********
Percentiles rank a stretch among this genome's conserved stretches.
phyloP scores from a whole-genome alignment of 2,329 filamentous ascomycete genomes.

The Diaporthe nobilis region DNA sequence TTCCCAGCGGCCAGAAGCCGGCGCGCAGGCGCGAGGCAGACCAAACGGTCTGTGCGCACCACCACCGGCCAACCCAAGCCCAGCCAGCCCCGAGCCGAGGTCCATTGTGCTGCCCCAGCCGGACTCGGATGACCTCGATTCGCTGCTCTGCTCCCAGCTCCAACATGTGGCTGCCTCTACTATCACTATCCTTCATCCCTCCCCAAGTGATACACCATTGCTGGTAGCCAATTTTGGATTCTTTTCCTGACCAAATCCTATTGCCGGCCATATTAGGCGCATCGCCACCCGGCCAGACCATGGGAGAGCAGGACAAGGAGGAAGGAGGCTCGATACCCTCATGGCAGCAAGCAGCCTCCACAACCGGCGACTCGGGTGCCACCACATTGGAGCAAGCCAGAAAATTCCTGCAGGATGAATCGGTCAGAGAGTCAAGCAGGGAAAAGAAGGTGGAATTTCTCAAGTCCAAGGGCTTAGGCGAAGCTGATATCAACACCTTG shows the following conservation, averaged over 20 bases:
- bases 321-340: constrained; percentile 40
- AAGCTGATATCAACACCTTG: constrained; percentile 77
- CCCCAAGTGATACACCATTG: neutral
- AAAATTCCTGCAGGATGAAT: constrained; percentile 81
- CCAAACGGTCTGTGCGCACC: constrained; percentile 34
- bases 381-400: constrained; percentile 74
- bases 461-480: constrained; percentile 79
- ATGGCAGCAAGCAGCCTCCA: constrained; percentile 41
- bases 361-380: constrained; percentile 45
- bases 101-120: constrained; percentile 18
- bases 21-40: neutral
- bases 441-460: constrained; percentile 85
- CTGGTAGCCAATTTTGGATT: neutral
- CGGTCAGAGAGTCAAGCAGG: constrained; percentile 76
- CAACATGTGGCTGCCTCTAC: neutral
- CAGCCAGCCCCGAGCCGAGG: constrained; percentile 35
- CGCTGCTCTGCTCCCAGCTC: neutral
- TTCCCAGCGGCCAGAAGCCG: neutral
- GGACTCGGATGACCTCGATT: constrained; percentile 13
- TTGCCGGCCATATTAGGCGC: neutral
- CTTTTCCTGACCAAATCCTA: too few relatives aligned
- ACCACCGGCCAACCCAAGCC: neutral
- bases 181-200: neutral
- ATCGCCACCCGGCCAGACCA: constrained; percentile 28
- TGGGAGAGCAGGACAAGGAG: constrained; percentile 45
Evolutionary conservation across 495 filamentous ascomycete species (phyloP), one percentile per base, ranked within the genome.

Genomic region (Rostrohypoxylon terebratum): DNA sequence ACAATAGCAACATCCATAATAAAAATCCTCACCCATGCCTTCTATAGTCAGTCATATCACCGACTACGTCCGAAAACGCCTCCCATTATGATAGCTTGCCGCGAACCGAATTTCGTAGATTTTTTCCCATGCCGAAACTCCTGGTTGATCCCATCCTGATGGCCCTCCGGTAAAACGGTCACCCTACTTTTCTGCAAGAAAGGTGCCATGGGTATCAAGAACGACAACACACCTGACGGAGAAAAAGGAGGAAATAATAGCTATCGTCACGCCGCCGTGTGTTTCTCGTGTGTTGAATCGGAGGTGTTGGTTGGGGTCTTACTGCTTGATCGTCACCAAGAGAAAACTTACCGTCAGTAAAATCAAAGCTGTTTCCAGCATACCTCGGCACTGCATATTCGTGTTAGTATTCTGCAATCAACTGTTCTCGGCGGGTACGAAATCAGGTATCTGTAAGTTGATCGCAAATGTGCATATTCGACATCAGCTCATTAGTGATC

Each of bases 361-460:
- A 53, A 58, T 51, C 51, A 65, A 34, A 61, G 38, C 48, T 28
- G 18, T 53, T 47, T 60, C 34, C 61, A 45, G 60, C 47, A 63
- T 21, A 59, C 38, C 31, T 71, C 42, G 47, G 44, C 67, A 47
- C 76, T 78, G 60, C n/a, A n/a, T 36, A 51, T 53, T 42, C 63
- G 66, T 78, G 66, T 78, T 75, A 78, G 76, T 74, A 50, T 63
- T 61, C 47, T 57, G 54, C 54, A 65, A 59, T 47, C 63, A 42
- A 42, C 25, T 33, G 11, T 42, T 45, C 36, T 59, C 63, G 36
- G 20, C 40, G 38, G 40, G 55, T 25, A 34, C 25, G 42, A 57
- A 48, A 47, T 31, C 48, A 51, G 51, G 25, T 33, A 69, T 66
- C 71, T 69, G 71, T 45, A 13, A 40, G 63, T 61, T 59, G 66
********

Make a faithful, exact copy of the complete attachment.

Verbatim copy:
Percentiles rank a stretch among this genome's conserved stretches.
phyloP scores from a whole-genome alignment of 2,329 filamentous ascomycete genomes.

The Diaporthe nobilis region DNA sequence TTCCCAGCGGCCAGAAGCCGGCGCGCAGGCGCGAGGCAGACCAAACGGTCTGTGCGCACCACCACCGGCCAACCCAAGCCCAGCCAGCCCCGAGCCGAGGTCCATTGTGCTGCCCCAGCCGGACTCGGATGACCTCGATTCGCTGCTCTGCTCCCAGCTCCAACATGTGGCTGCCTCTACTATCACTATCCTTCATCCCTCCCCAAGTGATACACCATTGCTGGTAGCCAATTTTGGATTCTTTTCCTGACCAAATCCTATTGCCGGCCATATTAGGCGCATCGCCACCCGGCCAGACCATGGGAGAGCAGGACAAGGAGGAAGGAGGCTCGATACCCTCATGGCAGCAAGCAGCCTCCACAACCGGCGACTCGGGTGCCACCACATTGGAGCAAGCCAGAAAATTCCTGCAGGATGAATCGGTCAGAGAGTCAAGCAGGGAAAAGAAGGTGGAATTTCTCAAGTCCAAGGGCTTAGGCGAAGCTGATATCAACACCTTG shows the following conservation, averaged over 20 bases:
- bases 321-340: constrained; percentile 40
- AAGCTGATATCAACACCTTG: constrained; percentile 77
- CCCCAAGTGATACACCATTG: neutral
- AAAATTCCTGCAGGATGAAT: constrained; percentile 81
- CCAAACGGTCTGTGCGCACC: constrained; percentile 34
- bases 381-400: constrained; percentile 74
- bases 461-480: constrained; percentile 79
- ATGGCAGCAAGCAGCCTCCA: constrained; percentile 41
- bases 361-380: constrained; percentile 45
- bases 101-120: constrained; percentile 18
- bases 21-40: neutral
- bases 441-460: constrained; percentile 85
- CTGGTAGCCAATTTTGGATT: neutral
- CGGTCAGAGAGTCAAGCAGG: constrained; percentile 76
- CAACATGTGGCTGCCTCTAC: neutral
- CAGCCAGCCCCGAGCCGAGG: constrained; percentile 35
- CGCTGCTCTGCTCCCAGCTC: neutral
- TTCCCAGCGGCCAGAAGCCG: neutral
- GGACTCGGATGACCTCGATT: constrained; percentile 13
- TTGCCGGCCATATTAGGCGC: neutral
- CTTTTCCTGACCAAATCCTA: too few relatives aligned
- ACCACCGGCCAACCCAAGCC: neutral
- bases 181-200: neutral
- ATCGCCACCCGGCCAGACCA: constrained; percentile 28
- TGGGAGAGCAGGACAAGGAG: constrained; percentile 45
Evolutionary conservation across 495 filamentous ascomycete species (phyloP), one percentile per base, ranked within the genome.

Genomic region (Rostrohypoxylon terebratum): DNA sequence ACAATAGCAACATCCATAATAAAAATCCTCACCCATGCCTTCTATAGTCAGTCATATCACCGACTACGTCCGAAAACGCCTCCCATTATGATAGCTTGCCGCGAACCGAATTTCGTAGATTTTTTCCCATGCCGAAACTCCTGGTTGATCCCATCCTGATGGCCCTCCGGTAAAACGGTCACCCTACTTTTCTGCAAGAAAGGTGCCATGGGTATCAAGAACGACAACACACCTGACGGAGAAAAAGGAGGAAATAATAGCTATCGTCACGCCGCCGTGTGTTTCTCGTGTGTTGAATCGGAGGTGTTGGTTGGGGTCTTACTGCTTGATCGTCACCAAGAGAAAACTTACCGTCAGTAAAATCAAAGCTGTTTCCAGCATACCTCGGCACTGCATATTCGTGTTAGTATTCTGCAATCAACTGTTCTCGGCGGGTACGAAATCAGGTATCTGTAAGTTGATCGCAAATGTGCATATTCGACATCAGCTCATTAGTGATC

Each of bases 361-460:
- A 53, A 58, T 51, C 51, A 65, A 34, A 61, G 38, C 48, T 28
- G 18, T 53, T 47, T 60, C 34, C 61, A 45, G 60, C 47, A 63
- T 21, A 59, C 38, C 31, T 71, C 42, G 47, G 44, C 67, A 47
- C 76, T 78, G 60, C n/a, A n/a, T 36, A 51, T 53, T 42, C 63
- G 66, T 78, G 66, T 78, T 75, A 78, G 76, T 74, A 50, T 63
- T 61, C 47, T 57, G 54, C 54, A 65, A 59, T 47, C 63, A 42
- A 42, C 25, T 33, G 11, T 42, T 45, C 36, T 59, C 63, G 36
- G 20, C 40, G 38, G 40, G 55, T 25, A 34, C 25, G 42, A 57
- A 48, A 47, T 31, C 48, A 51, G 51, G 25, T 33, A 69, T 66
- C 71, T 69, G 71, T 45, A 13, A 40, G 63, T 61, T 59, G 66